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This is ostensibly the season of giving, so it is worth mentioning Jeffrey Inaba’s new book World of Giving, dedicated to exploring this cornerstone of human sociality. An architect and professor, Inaba researched, edited, and wrote the book with C-Lab, an ‘experimental research unit’ he directs, as an extension of their current Donor Hall exhibition at the New Musuem in New York. An ‘immersive graphic environment,’ the diagrams, maps, and illustrations that make up Donor Hall attempt to shed light on the opaque movements of large-scale philanthropic giving. World of Giving expands on this project, widening to the focus to encompass the entire convoluted infrastructure of international aid, including NGOs, corporate investment, and micro-lending. By virtue of his profession, Inaba translates a well-worn sociological subject into architectural terms, and at times this limits his focus. He discusses the ‘fluid matrix of limitations’ that affect gift-giving, likening the cultural, social, and economic blockades faced by aid to restrictions imposed on a site, but gives little mention to those forms of patronage used to overcome claustrophobic state control in places like China or Russia.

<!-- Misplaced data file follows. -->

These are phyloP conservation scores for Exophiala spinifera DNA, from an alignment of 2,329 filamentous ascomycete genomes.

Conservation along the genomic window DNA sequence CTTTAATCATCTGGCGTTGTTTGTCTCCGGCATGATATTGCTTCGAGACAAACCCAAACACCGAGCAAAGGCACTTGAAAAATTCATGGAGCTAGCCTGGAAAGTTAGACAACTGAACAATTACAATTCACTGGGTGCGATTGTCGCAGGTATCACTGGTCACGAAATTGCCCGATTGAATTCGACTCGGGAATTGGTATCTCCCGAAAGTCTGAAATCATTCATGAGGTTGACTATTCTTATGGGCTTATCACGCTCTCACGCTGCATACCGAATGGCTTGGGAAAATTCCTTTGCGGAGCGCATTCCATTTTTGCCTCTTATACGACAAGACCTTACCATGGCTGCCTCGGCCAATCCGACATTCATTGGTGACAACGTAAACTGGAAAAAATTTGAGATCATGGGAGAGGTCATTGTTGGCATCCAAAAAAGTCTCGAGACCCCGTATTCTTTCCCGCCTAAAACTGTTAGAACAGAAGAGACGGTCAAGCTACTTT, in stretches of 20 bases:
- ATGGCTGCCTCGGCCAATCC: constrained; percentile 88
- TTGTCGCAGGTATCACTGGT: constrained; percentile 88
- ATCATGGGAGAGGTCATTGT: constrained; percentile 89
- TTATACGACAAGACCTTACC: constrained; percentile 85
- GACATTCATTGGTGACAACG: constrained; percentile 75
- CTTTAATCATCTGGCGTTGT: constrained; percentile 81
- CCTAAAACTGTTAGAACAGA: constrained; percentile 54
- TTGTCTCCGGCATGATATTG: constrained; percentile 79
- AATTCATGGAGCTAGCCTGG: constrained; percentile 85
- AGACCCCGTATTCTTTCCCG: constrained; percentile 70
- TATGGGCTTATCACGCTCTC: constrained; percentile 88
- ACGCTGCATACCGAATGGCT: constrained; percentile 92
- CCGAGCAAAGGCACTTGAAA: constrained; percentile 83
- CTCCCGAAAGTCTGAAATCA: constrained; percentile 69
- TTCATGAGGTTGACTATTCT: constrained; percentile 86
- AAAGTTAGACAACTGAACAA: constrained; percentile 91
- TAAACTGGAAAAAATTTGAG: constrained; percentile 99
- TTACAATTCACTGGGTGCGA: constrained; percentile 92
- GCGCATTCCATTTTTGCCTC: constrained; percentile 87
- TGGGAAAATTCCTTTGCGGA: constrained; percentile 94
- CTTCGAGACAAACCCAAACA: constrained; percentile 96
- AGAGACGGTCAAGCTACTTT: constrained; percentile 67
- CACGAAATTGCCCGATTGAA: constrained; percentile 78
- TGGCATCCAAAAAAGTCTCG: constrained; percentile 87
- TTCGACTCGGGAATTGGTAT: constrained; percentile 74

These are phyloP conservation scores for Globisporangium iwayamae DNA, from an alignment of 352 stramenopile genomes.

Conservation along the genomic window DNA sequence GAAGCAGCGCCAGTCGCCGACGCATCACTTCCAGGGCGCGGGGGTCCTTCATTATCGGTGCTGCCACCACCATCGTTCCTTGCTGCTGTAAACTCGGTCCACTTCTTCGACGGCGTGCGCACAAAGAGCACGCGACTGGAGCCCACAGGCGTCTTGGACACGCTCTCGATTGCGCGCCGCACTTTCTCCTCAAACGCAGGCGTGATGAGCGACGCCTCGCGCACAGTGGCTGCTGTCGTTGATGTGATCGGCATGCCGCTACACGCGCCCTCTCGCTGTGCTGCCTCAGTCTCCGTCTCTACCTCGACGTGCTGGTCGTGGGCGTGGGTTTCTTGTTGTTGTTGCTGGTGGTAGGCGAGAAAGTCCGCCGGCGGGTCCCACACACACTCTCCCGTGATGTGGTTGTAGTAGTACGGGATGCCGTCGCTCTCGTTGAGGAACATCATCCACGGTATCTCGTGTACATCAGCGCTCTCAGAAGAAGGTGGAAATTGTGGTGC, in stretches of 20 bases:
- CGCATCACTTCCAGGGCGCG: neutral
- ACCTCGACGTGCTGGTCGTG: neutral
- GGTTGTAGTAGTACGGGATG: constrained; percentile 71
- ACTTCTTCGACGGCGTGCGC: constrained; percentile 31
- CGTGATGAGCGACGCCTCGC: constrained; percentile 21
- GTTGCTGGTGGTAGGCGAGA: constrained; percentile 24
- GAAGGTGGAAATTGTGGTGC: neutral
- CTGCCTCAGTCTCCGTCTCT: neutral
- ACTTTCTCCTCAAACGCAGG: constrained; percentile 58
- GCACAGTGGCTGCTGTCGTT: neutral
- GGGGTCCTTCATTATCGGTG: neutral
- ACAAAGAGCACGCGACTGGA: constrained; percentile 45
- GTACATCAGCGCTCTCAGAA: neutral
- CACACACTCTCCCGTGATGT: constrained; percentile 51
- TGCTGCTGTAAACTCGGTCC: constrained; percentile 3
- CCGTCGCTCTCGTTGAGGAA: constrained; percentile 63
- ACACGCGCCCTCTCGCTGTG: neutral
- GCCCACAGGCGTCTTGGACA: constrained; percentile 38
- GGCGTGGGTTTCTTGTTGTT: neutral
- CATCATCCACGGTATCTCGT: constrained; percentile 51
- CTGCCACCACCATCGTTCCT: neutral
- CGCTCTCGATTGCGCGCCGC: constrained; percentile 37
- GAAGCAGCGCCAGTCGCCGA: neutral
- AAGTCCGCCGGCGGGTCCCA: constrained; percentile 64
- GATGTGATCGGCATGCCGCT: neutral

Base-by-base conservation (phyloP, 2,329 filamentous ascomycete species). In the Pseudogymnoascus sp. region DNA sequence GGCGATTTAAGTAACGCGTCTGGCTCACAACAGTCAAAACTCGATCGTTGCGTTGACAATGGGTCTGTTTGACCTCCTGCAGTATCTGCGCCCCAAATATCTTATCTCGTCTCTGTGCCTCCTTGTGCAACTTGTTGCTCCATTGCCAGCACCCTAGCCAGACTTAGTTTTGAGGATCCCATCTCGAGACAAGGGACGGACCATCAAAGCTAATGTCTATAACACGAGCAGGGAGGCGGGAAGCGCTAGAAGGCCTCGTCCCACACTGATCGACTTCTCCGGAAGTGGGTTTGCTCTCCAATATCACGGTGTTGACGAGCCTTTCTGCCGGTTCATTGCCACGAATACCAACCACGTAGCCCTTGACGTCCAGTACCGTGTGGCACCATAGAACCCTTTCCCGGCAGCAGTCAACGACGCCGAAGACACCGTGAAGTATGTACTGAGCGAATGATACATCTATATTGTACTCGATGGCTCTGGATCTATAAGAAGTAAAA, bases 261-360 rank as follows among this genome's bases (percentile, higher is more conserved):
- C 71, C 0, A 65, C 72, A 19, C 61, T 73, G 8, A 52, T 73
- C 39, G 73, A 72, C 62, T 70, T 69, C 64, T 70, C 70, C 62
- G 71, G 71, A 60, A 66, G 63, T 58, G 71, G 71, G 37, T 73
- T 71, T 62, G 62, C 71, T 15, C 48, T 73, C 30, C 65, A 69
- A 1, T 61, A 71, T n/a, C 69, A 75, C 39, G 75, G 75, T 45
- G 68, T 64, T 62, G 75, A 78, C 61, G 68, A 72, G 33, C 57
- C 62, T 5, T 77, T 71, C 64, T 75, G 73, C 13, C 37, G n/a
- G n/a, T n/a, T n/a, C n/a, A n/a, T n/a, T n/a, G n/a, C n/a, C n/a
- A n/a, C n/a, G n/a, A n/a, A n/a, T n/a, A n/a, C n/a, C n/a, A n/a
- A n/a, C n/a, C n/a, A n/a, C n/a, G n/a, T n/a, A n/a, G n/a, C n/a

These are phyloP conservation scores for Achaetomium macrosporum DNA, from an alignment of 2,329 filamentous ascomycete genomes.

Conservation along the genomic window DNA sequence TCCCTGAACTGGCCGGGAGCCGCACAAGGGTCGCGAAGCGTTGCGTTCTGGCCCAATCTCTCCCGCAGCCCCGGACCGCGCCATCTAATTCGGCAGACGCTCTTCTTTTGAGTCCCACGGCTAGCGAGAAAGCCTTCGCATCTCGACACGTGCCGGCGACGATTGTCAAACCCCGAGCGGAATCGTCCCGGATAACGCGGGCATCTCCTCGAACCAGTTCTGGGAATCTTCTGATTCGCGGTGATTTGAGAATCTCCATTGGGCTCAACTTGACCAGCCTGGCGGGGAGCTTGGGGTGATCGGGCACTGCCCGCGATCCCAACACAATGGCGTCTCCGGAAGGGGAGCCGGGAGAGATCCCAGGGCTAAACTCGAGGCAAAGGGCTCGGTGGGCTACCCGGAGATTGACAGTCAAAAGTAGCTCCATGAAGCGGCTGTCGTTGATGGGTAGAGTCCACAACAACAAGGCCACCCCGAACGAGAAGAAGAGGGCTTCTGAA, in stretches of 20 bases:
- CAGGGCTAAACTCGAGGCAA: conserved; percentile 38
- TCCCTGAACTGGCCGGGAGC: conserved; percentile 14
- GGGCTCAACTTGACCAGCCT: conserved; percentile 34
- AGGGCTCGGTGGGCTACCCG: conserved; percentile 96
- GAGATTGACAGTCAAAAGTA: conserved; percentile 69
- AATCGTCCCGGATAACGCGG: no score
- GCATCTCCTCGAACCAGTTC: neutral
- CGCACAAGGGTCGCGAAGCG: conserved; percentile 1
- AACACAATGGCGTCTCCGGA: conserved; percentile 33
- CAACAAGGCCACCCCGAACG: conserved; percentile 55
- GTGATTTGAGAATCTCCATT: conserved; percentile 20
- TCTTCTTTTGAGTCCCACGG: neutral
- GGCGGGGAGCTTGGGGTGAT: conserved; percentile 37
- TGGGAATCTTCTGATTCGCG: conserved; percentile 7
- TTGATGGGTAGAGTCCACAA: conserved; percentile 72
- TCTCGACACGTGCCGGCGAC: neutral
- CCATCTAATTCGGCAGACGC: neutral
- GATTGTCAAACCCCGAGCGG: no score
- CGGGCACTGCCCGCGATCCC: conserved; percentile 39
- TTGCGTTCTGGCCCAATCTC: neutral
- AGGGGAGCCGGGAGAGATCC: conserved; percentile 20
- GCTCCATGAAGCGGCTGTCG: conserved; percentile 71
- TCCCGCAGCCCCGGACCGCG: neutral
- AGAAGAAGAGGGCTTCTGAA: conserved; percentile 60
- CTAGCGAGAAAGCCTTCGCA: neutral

But Inaba’s visual acuity and research acumen is undeniable. He connects disparate chunks of large- and small-scale data, making legible a little-explored financial jungle through arresting diagrams and indexes. Beautifully designed, World of Giving is also refreshing take on a basic building block of our society, and is well worth a look.